The British Columbia government has allocated $12 million to support First Nations across the province with investigative work at former residential school sites.
The financial support comes after the Tk’emlups te Secwepemc First Nation in Kamloops announced in May that ground-penetrating radar uncovered the remains of 215 children who were students of the Kamloops Indian Residential School.
The financial support also includes cultural and wellness supports for communities and members experiencing trauma from residential school site findings.
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“Finding evidence of a burial site for children who attended the former Kamloops residential school was a stark reminder of the atrocities of the Canadian residential school system and how those continue to be felt to this day,” Minister of Indigenous Relations and Reconciliation Murray Rankin said.
“Many other sites throughout the province and country are still the source of unanswered questions and terrible pain. It is imperative that we take our lead from First Nations as we move forward, and we will continue to act quickly and in a co-ordinated way to support their needs.”
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The provincial and federal governments and the First Nations Health Authority are working with a number of First Nations that have requested assistance to determine needs and next steps for searches at other sites, removing structures, providing resources for healing and identifying other supports.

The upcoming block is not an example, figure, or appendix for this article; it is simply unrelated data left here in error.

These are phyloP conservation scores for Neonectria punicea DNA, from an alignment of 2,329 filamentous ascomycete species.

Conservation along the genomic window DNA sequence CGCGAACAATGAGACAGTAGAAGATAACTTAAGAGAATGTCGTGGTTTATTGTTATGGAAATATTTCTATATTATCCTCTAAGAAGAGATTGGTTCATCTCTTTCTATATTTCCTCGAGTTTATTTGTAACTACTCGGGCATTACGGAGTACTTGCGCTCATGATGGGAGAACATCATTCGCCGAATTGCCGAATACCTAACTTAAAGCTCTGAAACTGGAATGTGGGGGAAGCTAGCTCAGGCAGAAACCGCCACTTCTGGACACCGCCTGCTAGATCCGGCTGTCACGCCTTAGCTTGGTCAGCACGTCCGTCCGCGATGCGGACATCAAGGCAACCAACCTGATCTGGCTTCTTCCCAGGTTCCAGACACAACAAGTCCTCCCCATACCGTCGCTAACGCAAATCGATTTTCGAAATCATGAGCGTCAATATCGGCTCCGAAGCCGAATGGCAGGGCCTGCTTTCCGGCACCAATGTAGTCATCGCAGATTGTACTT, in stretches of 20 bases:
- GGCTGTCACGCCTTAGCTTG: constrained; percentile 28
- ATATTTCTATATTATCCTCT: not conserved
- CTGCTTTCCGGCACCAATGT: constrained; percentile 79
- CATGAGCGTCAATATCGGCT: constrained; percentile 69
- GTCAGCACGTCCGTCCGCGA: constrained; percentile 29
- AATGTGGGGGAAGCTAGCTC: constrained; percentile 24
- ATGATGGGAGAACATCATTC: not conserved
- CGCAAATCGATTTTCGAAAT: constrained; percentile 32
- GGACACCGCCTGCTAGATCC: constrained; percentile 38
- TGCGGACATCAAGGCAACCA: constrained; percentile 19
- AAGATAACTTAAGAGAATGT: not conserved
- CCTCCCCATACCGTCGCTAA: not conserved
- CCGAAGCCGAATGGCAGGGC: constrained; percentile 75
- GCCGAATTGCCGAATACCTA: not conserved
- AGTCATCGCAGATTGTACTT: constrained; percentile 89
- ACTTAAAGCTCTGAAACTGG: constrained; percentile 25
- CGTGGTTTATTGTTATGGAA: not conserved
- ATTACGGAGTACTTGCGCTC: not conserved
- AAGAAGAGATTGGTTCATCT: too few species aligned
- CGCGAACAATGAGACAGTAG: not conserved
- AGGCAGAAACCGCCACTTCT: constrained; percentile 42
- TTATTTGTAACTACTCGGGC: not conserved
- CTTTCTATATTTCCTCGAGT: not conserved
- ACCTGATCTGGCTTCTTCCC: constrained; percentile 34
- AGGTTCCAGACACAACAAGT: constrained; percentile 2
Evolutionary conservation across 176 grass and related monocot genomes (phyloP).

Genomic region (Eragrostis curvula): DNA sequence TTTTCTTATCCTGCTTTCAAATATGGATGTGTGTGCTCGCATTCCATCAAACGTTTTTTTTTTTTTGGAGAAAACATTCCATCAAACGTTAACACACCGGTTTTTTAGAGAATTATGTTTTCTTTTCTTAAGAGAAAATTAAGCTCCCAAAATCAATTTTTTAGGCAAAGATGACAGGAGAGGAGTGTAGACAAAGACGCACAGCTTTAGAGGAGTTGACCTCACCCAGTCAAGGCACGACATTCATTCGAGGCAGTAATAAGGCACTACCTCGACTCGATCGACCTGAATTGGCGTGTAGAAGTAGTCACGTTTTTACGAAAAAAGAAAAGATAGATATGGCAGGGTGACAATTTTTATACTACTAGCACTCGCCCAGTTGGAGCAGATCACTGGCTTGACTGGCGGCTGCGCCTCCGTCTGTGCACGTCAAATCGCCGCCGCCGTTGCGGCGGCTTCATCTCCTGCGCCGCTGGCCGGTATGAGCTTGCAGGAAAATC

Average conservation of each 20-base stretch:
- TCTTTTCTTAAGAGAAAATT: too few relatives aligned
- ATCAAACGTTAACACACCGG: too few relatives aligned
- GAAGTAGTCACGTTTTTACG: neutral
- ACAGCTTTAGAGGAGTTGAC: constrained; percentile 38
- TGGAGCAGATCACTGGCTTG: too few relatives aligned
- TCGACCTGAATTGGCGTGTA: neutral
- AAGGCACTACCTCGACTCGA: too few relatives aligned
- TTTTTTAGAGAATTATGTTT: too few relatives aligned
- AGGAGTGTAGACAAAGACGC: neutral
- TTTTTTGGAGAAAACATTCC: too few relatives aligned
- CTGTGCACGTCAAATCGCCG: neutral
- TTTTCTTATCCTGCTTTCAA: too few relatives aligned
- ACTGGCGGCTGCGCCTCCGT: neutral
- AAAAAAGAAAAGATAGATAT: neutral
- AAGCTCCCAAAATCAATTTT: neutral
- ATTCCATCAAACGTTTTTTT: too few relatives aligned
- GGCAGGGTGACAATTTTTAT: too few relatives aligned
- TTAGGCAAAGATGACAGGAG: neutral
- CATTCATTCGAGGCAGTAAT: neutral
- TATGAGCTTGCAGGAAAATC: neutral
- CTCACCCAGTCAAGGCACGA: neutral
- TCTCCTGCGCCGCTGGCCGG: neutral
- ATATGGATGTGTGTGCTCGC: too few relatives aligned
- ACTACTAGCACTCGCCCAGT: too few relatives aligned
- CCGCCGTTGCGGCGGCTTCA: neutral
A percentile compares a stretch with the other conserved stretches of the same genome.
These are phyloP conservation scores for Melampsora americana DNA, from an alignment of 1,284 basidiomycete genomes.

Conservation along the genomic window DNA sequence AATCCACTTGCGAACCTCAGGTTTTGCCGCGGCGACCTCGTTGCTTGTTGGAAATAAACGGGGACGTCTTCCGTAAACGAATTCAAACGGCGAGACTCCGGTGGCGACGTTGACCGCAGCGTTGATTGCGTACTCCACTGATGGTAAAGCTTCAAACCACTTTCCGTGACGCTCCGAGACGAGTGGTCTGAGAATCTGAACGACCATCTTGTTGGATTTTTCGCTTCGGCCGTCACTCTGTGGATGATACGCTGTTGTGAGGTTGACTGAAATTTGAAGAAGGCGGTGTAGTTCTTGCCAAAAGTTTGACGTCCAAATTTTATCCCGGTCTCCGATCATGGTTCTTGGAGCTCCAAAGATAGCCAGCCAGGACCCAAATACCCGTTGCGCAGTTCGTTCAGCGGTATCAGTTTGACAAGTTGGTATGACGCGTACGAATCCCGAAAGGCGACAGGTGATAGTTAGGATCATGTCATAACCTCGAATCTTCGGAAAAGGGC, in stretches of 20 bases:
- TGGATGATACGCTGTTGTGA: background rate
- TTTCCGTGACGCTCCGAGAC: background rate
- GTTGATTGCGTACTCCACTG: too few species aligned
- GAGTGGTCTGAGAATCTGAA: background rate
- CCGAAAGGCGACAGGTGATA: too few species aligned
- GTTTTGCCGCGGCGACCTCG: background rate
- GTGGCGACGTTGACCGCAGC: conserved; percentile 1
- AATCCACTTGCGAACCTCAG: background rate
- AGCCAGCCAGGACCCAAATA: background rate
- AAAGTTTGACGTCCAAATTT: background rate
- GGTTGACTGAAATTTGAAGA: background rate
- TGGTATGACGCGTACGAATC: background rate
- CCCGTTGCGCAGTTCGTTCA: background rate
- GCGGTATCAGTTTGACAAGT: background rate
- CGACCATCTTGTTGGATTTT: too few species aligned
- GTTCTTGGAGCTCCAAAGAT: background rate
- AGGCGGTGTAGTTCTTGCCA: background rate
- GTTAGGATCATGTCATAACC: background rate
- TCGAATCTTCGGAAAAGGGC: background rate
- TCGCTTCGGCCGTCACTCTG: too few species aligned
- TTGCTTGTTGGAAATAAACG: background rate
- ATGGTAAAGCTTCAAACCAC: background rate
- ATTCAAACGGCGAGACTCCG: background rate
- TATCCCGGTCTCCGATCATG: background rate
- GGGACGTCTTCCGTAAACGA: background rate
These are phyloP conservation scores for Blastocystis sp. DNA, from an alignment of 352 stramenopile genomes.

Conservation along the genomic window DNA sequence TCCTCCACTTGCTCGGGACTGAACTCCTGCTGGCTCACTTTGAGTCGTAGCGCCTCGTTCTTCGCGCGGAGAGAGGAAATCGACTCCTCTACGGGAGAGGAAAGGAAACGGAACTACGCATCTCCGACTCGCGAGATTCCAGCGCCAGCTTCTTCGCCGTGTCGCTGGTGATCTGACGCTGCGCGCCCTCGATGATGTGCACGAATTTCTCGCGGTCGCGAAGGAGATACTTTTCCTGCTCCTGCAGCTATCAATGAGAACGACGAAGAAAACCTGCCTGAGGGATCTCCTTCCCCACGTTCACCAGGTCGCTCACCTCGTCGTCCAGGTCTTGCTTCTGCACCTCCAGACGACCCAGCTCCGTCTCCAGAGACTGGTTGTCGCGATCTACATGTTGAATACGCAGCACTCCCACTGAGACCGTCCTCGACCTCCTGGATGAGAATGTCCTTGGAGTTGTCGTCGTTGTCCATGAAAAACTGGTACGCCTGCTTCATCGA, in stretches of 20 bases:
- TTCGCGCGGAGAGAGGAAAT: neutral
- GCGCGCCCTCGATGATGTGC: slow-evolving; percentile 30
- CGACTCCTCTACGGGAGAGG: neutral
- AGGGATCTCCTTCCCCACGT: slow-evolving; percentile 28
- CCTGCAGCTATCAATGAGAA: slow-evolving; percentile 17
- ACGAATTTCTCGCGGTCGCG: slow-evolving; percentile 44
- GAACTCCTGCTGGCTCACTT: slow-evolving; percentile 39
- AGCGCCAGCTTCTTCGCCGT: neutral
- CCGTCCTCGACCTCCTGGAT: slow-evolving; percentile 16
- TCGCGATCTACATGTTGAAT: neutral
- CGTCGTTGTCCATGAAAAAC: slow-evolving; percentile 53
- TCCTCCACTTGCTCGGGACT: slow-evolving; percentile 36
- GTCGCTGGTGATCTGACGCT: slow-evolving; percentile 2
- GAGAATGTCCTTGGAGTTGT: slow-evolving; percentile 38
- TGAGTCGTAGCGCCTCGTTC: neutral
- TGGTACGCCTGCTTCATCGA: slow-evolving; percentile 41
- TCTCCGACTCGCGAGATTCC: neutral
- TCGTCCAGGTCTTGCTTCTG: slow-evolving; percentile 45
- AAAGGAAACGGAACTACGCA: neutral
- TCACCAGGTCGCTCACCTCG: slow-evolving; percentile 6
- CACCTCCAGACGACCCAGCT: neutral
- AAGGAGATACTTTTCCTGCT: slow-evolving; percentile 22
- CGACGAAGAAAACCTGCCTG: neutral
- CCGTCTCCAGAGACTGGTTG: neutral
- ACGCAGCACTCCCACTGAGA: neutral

These include Tk’emlúps te Secwe̓pemc and Daylu Dena Council.
This new provincial funding will support First Nations with community-led strategies to identify, investigate, document, maintain, protect and/or commemorate residential school sites where children’s remains may be located, as well as to provide community wellness, cultural and mental health supports.
“The provision of these funds for immediate use by First Nations in the aftermath of discoveries of remains at residential school sites is an important first step in supporting the resiliency and healing of B.C. First Nations people,” First Nations Health Council chair Charlene Belleau said.
“We acknowledge our B.C. government partners for this effort, as our communities honour the spirit of these lost children.”
Indigenous communities have asked for support following the impact of the recent residential school findings on the health and well-being of Indigenous peoples.
The provincial and federal governments and the First Nations Health Authority will work together to co-ordinate mental health and cultural supports for Indigenous people experiencing distress or trauma as a result of findings at residential schools.
The new provincial funding will support healing for survivors and families in both Indigenous communities and urban areas.
“We are pleased to see the B.C. government’s commitment to supporting First Nations in this work,” health authority CEO Richard Jock said.
“Acknowledging trauma and the damaging and lasting impacts residential school have on First Nations people, their families and communities is a first step. The ongoing provision of culturally safe healing and wellness supports for B.C. First Nations must be communities-driven and Nation-based. This must be the primary focus going forward.”
The Indian Residential Schools Crisis Line (1-866-925-4419) is available 24 hours a day for anyone experiencing pain or distress as a result of their residential school experience.
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